Encyclopedia of Greater Philadelphia

Paul J. deGategno

Modern Chivalry: Containing the Adventures of Captain John Farrago, and Teague O’Regan, his Servant

[caption id="attachment_16646" align="alignright" width="233"]Hugh Henry Brackenridge Hugh Henry Brackenridge, Clayton Braun (American), 1953, oil on canvas, Courtesy of The Trout Gallery, Dickinson College, Carlisle, Pennsylvania. (The Trout Gallery)[/caption]

Modern Chivalry is a rich American novel, penned by the army chaplain, editor, Pennsylvania lawyer and judge, state legislator, and writer Hugh Henry Brackenridge (1748-1816), published in installments from 1792 to 1815. A social and political satire, it features two main characters, Captain John Farrago and his Irish servant, Teague O’Regan, who engage in humorous, competing impulses ridiculing the substance of life in the new republic, while examining its problems, especially the shortcomings of its people, whether found in the forests of western Pennsylvania or the streets of Philadelphia. Their adventures focus on the political and cultural controversies emerging in 1789 with Washington’s presidency through the latter part of 1815 and the second Madison administration, and illustrate what the founders knew—that the most urgent task for the new nation was establishing a government with stability and integrity.

The two protagonists reflect two opposing camps of the democratic spirit: Farrago possesses the quixotic notion of the Renaissance man promoting the values of the ancients (the conservative ideology), and Teague seeks every opportunity for improvement, enthusiastically embracing his freedom from the status quo. His liberal spirit breaks with the elitist controls Farrago offers, as Teague believes he could become a congressman, a philosopher, a minister, a major (outshining his master). Brackenridge’s early narrative method concentrates on this theme of self-assertiveness and how Farrago struggles to control the irrationality of Teague’s ambitions, while a third character, the narrator, intrudes between the vulgar and the elite with little success. In addition to staging issues of class, the novel points up matters of race, in particular through its condemnation of slavery and emphasis on the mistreatment of Native Americans.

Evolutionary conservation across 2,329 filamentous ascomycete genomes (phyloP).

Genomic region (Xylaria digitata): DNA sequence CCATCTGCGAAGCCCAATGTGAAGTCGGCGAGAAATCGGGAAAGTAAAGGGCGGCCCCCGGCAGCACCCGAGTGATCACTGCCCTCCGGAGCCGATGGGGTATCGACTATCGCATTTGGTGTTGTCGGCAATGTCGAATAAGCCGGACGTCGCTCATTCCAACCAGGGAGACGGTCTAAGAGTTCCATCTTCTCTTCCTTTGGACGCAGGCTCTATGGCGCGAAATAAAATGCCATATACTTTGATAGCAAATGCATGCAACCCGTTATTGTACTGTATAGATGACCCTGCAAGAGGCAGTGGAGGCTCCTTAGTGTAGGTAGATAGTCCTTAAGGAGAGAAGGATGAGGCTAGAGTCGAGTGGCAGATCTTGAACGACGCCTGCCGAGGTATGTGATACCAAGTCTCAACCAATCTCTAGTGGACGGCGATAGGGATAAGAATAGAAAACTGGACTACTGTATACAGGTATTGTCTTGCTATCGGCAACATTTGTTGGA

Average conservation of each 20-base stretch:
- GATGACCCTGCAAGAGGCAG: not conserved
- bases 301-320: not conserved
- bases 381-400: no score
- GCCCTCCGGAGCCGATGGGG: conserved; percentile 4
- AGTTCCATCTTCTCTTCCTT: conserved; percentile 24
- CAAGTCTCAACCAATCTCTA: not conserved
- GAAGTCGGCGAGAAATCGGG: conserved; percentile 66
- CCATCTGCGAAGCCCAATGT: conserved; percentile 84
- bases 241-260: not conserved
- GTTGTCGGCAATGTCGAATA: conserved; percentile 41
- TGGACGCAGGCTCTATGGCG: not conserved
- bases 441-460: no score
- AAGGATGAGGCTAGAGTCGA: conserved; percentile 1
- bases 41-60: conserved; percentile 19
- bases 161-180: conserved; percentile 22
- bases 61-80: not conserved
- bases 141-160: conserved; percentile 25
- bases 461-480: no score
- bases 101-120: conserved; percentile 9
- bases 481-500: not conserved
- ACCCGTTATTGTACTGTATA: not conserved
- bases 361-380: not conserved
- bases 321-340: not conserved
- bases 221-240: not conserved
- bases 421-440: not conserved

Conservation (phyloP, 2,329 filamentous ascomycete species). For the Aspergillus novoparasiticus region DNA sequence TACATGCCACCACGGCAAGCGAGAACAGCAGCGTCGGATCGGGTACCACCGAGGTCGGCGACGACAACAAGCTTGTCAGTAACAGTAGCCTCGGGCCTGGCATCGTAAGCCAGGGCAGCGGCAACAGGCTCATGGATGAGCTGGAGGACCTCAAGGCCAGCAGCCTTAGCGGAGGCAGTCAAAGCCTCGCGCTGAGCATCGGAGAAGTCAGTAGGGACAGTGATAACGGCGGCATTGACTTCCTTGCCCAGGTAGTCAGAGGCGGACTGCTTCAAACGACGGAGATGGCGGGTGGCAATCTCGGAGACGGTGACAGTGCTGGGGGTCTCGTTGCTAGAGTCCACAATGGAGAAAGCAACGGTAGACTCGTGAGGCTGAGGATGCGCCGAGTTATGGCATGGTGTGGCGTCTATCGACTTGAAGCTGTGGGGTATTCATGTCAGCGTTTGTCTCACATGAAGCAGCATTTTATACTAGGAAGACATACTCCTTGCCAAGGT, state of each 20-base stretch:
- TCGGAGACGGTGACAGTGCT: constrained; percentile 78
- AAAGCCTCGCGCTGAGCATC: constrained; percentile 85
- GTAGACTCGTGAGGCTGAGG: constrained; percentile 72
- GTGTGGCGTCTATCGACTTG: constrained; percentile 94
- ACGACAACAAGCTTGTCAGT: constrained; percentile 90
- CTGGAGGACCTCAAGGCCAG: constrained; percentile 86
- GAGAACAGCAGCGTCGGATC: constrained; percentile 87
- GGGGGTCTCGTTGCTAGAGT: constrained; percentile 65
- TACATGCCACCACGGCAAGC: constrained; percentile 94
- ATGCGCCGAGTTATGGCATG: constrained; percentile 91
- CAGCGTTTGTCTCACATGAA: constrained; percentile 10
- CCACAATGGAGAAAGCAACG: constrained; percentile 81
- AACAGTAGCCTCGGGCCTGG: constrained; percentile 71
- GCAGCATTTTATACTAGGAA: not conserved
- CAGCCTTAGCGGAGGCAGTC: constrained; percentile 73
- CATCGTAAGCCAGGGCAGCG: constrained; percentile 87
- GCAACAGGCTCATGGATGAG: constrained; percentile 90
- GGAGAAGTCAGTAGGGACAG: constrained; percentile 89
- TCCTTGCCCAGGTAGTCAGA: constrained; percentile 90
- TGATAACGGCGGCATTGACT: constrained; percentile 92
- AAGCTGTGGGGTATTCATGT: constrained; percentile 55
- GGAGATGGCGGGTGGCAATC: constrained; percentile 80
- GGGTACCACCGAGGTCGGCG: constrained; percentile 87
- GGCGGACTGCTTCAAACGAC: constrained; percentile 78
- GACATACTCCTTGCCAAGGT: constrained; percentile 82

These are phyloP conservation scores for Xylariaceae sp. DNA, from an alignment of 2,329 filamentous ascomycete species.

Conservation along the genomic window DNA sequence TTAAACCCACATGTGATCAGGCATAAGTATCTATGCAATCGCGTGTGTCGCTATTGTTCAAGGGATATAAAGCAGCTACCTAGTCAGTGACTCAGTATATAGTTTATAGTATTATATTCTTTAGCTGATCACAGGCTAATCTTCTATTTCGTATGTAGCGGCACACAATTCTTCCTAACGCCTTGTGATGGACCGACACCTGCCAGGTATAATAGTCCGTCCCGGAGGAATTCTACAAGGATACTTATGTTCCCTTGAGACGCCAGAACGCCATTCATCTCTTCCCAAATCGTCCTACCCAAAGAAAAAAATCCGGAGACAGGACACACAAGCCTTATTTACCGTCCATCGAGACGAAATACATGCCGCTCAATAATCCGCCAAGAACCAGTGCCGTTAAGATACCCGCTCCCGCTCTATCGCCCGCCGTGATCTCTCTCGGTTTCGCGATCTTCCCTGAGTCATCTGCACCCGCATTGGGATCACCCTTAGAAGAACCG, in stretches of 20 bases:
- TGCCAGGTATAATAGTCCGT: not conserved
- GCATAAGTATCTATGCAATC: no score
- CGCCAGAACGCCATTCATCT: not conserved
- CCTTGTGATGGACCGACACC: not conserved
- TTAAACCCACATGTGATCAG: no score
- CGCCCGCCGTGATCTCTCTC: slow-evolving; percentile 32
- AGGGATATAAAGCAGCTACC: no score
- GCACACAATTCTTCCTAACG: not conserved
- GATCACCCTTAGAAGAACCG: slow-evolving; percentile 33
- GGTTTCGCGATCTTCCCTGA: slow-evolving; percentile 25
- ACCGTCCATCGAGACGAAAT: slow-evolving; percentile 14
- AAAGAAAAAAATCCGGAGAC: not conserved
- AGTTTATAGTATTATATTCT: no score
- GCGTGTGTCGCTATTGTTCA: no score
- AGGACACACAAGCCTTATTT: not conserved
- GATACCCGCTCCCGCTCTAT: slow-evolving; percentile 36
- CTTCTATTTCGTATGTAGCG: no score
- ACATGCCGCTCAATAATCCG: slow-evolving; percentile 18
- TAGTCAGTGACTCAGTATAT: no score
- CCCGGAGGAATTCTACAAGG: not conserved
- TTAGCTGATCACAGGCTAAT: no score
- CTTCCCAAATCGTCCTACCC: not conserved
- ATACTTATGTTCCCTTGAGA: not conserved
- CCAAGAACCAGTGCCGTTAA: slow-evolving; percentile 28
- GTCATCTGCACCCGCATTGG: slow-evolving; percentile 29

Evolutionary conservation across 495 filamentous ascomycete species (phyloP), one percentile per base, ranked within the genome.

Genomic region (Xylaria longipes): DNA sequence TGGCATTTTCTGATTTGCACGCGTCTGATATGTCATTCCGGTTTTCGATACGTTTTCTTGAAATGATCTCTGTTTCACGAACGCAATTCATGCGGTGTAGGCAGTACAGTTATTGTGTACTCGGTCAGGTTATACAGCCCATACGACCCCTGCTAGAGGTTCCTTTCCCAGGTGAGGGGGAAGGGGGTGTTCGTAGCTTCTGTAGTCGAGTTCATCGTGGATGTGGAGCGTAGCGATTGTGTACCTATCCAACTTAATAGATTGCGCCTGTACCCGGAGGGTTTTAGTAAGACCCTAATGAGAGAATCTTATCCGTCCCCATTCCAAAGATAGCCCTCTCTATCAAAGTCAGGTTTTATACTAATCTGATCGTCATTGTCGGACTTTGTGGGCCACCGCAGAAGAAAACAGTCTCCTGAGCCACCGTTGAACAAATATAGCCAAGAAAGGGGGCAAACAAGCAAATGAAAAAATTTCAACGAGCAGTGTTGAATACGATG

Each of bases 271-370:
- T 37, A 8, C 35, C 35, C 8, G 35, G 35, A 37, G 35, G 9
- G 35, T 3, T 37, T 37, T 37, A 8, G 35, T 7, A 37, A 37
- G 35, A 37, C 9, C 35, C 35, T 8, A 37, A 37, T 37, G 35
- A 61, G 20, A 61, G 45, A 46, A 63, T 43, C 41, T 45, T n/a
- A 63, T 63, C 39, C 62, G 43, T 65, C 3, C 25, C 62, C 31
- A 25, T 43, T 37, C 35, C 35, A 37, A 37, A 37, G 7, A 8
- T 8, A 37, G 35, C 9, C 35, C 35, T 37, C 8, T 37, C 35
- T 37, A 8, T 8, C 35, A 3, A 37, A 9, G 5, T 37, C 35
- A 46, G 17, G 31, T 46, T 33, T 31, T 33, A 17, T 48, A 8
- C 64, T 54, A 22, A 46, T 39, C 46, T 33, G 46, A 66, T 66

As a social document, Modern Chivalry directs attention to Philadelphia and its citizens, from a controversial episode ridiculing the supposed pretensions of the city’s American Philosophical Society for “[having] access made so easy, that every one may obtain admission” to a local color piece that shows city election candidates who “eat and drank abundantly…pampering their appetites, … swollen [in] size.” Later, Farrago searches for Teague across the city and along the way rescues a young woman who has become trapped in a brothel. After arranging for a Quaker lady to take her in, he returns with the good news only to find that the girl has committed suicide. Showcasing both the best and worst elements of the city, Brackenridge uses sentimentalism as a counter to the Calvinist doctrine of human depravity, emphasizing the goodness of humanity. In a send-off to the city, Brackenridge calls out to his Philadelphia readers in amazement and irritation: “Will no body attack it and prove that it is insipid, libelous, treasonable, immoral, or irreligious? If they will not do this, let them do something else… . Will no body speak?” Brackenridge demands that his readers shoulder their own share of responsibility for the failure to live up to the democratic ideal.

Of Modern Chivalry, the editor of the standard edition of the novel, Ed White, argues that “our challenge today is to read it carefully on its own terms, as a democratic literary experiment by a cautious supporter and enemy of democracy.” Not a simple text or an easily ignored one, the novel remains an essential work within the canon of early American studies. 

Paul J. deGategno is Professor of English at The Pennsylvania State University at Brandywine and the author of James Macpherson, Poet of Ossian; Ivanhoe: The Mask of Chivalry; and The Critical Companion to Jonathan Swift.

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